August 12th-18th 2019 is afternoon tea week, those who know me know I have a passion for afternoon tea, so having a whole week where I can have afternoon tea every day is heaven. I agree whole heartily with this quote
“There are few hours in life more agreeable than the hour dedicated
to the ceremony known as afternoon tea.”
History of Afternoon tea
Afternoon tea was introduced in England by Anna, the seventh Duchess of Bedford, in the year 1840. She would become hungry around four o’clock in the afternoon. There evening meal was served fashionably late at eight o’clock, thus leaving a long period of time between lunch and dinner. The Duchess asked that a tray of tea, bread and butter and cake be brought to her room during the late afternoon. This became a habit of hers and she began inviting friends to join her. ( https://www.historic-uk.com/CultureUK/Afternoon-Tea/)
Afternoon Tea was initially developed as a private social event for ladies who climbed the echelons of society. It was only when Queen Victoria engaged in the Afternoon Tea ritual that it became a formal occasion on a larger scale, known as ‘tea receptions’. These receptions could have as many as two hundred guests with an open ‘at home’ invitation to visit between 4pm and 7pm, during which they could come and go as they pleased; this was the genesis of the Afternoon Tea as we know it.
Traditional Afternoon Tea
Traditional afternoon tea is usually served on tiered cake plates and consists of a selection of dainty sandwiches, cream scones, small cakes and pastries. Interestingly, scones were not a common feature of early Afternoon Tea and were only introduced in the twentieth century. Traditionally pretty bone china tea plates, cups and saucers would be used as well as cake forks and butter knifes. A selection of tea grown in India or Ceylon would be served in silver tea pots.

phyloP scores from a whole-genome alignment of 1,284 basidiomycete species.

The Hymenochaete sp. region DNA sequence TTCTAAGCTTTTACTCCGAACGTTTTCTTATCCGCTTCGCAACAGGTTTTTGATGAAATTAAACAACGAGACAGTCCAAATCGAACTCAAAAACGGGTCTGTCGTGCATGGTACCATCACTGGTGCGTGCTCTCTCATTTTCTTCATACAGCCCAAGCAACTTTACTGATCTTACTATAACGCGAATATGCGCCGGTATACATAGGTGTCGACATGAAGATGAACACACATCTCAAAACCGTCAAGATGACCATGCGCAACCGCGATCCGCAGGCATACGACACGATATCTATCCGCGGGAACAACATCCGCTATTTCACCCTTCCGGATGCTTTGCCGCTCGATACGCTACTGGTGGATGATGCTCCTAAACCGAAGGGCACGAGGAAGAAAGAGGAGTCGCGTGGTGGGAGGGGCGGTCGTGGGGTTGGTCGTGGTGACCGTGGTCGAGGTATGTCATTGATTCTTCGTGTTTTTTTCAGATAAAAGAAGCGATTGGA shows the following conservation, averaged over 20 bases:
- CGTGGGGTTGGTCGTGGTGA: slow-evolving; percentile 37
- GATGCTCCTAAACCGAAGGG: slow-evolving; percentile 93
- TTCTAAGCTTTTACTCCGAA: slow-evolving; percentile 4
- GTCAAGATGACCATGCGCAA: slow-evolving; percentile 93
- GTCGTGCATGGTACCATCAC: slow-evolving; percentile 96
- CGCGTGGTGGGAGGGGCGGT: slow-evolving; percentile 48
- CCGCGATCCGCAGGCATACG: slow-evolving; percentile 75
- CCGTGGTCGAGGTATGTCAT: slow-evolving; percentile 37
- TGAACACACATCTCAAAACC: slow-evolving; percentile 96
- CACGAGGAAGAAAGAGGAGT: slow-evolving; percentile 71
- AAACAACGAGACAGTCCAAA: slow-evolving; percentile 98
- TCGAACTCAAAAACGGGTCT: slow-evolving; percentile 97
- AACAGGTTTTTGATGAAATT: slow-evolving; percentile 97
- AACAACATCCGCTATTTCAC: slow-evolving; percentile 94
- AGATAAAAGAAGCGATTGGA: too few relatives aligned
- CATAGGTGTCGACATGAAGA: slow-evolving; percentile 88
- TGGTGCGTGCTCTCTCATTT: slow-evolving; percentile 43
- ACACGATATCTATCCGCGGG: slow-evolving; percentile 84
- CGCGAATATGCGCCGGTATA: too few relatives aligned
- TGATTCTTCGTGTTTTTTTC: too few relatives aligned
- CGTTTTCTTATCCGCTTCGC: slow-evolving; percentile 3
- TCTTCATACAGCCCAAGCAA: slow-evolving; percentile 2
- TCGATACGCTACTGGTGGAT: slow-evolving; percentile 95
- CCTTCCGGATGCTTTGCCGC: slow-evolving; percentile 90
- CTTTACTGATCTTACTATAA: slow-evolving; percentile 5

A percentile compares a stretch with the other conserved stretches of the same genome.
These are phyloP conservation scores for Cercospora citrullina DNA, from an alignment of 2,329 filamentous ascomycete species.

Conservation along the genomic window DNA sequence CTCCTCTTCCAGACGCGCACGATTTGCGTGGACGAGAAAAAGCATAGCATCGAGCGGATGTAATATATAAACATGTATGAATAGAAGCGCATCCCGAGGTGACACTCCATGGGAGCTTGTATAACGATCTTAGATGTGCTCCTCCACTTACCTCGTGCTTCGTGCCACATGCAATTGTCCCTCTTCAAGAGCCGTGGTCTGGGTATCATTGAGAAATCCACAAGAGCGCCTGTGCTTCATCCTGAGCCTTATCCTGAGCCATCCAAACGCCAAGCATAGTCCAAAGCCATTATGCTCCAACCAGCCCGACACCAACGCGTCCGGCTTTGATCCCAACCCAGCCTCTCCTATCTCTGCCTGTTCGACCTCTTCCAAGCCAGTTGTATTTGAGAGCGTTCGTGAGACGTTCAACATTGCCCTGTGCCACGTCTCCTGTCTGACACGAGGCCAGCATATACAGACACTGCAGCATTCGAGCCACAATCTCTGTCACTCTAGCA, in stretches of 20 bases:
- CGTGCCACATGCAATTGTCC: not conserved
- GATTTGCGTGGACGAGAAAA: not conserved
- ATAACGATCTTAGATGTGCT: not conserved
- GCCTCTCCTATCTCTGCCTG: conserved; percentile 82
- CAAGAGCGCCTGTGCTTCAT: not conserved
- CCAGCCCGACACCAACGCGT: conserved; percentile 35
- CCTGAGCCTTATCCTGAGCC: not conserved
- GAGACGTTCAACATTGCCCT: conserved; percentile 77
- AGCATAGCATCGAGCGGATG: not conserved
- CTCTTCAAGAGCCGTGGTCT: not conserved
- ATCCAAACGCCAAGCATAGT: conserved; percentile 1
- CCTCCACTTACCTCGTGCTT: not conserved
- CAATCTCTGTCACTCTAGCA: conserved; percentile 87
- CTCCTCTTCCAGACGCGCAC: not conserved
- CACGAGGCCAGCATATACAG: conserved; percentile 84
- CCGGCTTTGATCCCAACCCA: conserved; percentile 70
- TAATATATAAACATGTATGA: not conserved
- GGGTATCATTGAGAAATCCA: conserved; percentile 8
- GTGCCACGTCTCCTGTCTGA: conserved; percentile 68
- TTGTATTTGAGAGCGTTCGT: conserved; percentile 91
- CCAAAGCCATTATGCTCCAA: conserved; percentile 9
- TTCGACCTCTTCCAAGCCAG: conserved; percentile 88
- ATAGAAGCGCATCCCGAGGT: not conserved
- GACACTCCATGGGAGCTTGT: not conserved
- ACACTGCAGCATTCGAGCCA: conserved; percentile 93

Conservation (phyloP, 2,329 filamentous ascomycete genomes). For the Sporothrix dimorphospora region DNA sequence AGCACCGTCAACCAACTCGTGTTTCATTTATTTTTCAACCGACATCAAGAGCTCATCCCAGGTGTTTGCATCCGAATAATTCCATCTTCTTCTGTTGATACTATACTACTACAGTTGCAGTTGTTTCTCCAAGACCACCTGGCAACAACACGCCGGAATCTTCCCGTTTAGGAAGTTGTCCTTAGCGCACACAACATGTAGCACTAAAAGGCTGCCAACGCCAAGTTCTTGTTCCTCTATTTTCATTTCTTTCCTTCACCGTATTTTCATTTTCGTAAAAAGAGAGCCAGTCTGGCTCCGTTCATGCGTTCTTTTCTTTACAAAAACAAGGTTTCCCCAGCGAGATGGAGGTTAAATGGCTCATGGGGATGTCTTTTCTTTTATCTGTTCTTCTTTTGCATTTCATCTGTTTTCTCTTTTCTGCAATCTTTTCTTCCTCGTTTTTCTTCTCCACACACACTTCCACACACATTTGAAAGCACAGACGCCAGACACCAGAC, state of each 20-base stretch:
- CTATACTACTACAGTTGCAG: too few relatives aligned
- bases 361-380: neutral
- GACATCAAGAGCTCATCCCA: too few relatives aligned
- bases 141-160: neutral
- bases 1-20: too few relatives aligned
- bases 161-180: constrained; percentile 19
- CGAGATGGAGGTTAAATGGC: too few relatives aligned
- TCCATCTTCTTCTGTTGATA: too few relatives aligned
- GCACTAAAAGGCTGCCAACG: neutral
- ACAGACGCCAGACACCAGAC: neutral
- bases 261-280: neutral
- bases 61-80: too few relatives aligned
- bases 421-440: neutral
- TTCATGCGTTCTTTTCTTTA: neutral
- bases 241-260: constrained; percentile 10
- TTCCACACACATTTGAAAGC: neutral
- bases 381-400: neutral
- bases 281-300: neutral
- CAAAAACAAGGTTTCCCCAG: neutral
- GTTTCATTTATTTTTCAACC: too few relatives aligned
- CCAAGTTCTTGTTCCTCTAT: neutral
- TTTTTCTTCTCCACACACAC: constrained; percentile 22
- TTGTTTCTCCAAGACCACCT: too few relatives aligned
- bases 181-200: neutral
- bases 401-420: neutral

Today there are many variations of afternoon tea, from themed afternoon tea parties to those with added fizz.
Afternoon Tea Week 12th – 18th August 2019
Today at home we are more likely to have a cup of tea and a piece of cake. However eating afternoon tea out can still be a traditional experience, with many different types of establishments offering there own variation on the traditional afternoon tea. Today afternoon tea is usually served from 2pm till 5pm.
Celebrate this years afternoon tea week with friends, you could hold your own afternoon tea party, dust of your three tier cake stand and your pretty china crockery, get baking and invite your friends round. The Vintage Tea Party book has some creative ideas for hosting your own afternoon tea party. BBC good food also has a guide to throwing an afternoon tea party.
If want ideas for cakes to bake click through to my recipes where you will find a selection of sweet treats. Including cream scones, Victoria Sponge, Mini lemon sponge cakes, Shortbread, Flapjack and banana cake
If you don’t fancy hosting your own afternoon tea party, then treat yourself to a traditional afternoon tea in a hotel, country house or café. Meet up with friends to celebrate the tradition in style. For exclusive deals link to the Afternoon Tea website where you will find the perfect venue and some of the best deals.
I will definitely be celebrating afternoon tea week, organising an afternoon tea party at home as well as treating myself to at least one traditional afternoon tea at a hotel or café. I hope you find time to indulge in this lovely quintessentially British traditional, there is nothing quite like it.